Much of the Internet responded to the Iran airstrike earlier this month through memes and jokes. What does this say about the way our generation has learned to react to the world around us?

Annie Liu



     This was the comforting hashtag that I found when I opened Twitter on one of the first days of the month. What a great way to start off the new year and decade, right? Upon closer inspection, though, I found that despite the horrifying hashtag name, most of the posts under the hashtag were just meme after meme. 

     Here’s the context: on January 3, an American drone targeted and killed Iranian major general Qasim Soleimani near the Baghdad International Airport. This instantly heightened tensions between Iran and the United States, and the international community feared that it would escalate to a more serious situation.

     Meanwhile, though, the Internet was escalating the situation in an entirely different direction: thousands of tweets poured online in which people posted increasingly creative memes regarding the situation potentially escalating into a third world war. One Twitter user under the username @NinjaGamerBoss posted a viral picture of a Snapchat map with users’ locations all showing up in Iran, with the caption “Snap maps looking like this after we get drafted for World War 3.” Others posted various videos of what their response would be if they were to be drafted for World War 3..

     While the chances of a third world war actually occurring due to the airstrike were low, the Internet wasted no time in getting the hashtag to trending. This led to a mixed response from users. While many people found the memes entertaining—the most popular ones gained nearly 100,000 likes—others found them to be a clear display of insensitivity and privilege. One Twitter user under the username of @Amy_Fallas expressed, “I’m usually all about memes and comedic relief, but literally millions of lives are at risk, so please stop with your World War [3] jokes. If you lived in a war zone or had family and friends who lived under these conditions, you would not be making light of the current situation.” However, many of those who actively engaged in posting the memes explained that the memes were a way to cope with the harrowing news headlines.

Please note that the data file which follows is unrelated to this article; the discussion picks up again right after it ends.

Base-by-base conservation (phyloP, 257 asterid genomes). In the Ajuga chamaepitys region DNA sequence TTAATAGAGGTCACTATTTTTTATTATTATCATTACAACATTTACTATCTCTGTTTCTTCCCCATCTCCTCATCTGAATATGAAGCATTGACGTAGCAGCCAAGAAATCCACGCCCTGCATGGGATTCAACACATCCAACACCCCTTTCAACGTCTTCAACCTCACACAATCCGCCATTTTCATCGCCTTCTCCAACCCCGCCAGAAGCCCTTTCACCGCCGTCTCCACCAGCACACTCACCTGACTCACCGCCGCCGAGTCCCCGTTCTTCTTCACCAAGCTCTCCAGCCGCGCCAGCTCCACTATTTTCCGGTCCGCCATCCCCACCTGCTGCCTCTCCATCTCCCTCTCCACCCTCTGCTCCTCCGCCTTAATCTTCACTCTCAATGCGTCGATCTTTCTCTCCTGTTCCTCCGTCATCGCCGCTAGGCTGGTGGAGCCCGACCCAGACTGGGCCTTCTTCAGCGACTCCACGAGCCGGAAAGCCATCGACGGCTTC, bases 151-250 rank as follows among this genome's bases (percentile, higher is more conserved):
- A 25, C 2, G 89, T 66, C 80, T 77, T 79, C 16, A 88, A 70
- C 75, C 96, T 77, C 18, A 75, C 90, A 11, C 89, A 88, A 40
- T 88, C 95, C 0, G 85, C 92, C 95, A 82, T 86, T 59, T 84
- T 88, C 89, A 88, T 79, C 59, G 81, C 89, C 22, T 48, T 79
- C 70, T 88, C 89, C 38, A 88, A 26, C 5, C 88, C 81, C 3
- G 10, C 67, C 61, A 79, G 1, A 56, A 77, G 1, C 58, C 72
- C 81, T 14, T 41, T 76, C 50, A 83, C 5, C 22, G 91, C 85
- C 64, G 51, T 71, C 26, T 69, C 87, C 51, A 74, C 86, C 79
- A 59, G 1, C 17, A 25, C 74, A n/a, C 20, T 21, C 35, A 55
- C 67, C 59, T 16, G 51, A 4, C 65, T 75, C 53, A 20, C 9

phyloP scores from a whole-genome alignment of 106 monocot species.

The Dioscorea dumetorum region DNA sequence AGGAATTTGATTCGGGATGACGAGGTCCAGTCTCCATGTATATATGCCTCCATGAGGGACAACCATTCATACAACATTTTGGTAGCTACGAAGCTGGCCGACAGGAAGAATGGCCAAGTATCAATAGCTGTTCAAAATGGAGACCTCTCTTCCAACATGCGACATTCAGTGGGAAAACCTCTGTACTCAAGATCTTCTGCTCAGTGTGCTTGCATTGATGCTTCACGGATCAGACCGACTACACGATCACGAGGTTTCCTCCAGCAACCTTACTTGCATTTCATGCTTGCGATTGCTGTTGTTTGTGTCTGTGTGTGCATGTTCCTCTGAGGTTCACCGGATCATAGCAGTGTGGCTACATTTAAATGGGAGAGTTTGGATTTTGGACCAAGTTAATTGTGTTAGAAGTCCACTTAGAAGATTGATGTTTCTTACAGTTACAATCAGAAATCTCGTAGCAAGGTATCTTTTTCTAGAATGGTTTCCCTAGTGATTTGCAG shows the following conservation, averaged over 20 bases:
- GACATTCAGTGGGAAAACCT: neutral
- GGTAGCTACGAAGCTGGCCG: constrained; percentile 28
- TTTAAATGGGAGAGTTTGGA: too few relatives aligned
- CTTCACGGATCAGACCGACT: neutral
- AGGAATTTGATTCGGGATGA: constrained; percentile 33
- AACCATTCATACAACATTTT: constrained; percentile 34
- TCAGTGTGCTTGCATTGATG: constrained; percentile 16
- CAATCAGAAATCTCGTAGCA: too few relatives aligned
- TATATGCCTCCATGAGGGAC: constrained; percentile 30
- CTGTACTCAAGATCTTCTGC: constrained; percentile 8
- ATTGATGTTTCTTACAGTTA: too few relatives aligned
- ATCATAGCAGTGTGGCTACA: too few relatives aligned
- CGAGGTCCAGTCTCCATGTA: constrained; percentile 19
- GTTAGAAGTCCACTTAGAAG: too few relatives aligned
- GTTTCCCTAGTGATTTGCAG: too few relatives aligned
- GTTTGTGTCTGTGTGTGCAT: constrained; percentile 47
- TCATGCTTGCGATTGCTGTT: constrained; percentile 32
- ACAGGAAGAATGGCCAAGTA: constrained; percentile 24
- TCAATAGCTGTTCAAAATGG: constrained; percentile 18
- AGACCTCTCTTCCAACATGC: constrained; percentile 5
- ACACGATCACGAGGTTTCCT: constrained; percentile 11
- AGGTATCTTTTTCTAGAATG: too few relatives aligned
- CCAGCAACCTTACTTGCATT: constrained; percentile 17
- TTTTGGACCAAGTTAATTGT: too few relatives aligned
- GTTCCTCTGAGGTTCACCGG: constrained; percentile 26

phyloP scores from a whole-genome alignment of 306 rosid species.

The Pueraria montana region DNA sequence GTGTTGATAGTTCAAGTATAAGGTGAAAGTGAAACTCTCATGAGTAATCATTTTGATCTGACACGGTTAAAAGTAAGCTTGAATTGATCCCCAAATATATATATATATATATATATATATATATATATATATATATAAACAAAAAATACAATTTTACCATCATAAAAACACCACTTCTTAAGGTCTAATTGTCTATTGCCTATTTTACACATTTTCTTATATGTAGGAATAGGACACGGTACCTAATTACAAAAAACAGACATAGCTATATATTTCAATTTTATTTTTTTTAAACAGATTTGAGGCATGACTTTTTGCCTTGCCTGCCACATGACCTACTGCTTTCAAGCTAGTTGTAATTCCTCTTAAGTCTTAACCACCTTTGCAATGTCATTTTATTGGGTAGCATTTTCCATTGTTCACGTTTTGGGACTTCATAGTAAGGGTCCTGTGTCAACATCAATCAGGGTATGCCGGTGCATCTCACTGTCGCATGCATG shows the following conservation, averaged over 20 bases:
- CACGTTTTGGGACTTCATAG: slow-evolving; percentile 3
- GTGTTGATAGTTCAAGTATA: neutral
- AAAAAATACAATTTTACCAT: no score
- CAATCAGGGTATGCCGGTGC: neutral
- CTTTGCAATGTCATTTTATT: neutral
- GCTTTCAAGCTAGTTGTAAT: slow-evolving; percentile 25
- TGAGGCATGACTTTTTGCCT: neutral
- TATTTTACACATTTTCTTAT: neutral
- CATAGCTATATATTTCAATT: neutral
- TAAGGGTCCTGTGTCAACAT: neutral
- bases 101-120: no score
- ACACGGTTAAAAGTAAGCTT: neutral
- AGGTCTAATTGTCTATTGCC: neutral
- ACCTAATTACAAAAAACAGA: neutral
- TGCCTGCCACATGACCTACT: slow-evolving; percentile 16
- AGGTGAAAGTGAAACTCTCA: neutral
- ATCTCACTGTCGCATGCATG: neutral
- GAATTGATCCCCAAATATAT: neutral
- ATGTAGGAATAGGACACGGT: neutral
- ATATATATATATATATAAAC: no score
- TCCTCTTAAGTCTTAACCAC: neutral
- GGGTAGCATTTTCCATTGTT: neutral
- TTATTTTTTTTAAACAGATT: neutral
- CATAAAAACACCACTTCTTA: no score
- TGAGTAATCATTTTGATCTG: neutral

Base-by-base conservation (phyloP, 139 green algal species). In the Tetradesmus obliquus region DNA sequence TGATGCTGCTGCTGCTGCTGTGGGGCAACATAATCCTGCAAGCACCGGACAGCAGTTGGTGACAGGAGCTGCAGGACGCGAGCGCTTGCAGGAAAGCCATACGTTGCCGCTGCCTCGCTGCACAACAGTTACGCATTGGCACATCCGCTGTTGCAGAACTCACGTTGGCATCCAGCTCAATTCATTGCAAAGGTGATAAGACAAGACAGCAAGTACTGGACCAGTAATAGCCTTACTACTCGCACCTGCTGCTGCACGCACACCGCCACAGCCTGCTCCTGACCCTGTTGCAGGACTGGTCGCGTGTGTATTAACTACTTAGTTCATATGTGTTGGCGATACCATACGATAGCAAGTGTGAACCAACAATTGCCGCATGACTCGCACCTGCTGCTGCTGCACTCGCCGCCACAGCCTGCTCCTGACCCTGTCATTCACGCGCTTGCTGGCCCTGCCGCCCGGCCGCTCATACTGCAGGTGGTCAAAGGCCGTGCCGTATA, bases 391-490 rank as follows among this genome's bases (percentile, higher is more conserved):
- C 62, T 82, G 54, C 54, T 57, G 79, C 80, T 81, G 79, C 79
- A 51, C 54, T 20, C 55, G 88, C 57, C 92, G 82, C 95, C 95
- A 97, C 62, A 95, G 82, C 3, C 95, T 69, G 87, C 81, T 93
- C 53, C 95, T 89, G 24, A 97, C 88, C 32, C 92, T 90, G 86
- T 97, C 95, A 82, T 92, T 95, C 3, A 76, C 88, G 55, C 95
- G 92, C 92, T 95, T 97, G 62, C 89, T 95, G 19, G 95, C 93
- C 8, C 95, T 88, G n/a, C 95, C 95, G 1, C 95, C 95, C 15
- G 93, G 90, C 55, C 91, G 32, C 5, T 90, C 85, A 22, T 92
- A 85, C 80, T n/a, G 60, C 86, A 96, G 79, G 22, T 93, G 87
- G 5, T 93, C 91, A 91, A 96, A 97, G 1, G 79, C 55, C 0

While both sides make valid points, it’s interesting to note the Internet generation’s tendency to turn to memes and online jokes as a way to react to significant events in our lives. It makes sense—memes are easily digestible bits of information that audiences can view and understand within seconds, as opposed to longer articles. Yet, it also sheds some light on the role of humor in the way we react to things. In recent years, many otherwise harrowing world events have seen responses that bordered between humor and distress, and as memes have skyrocketed in popularity with the advancement of the Internet, it seems only fitting that the two have joined together to form such memes regarding serious topics. At the core, this phenomenon reveals the new way in which our generation has developed a way to respond to the world around us, and as the Internet continues to expand, the role of memes will more than likely proliferate as well in its role as a part of popular culture.

     So no, you’re not getting drafted. But that joke about a recent event? Yeah, you can count on that to be in a Twitter draft, ready for its author to send it out to the world and make it the next viral meme.

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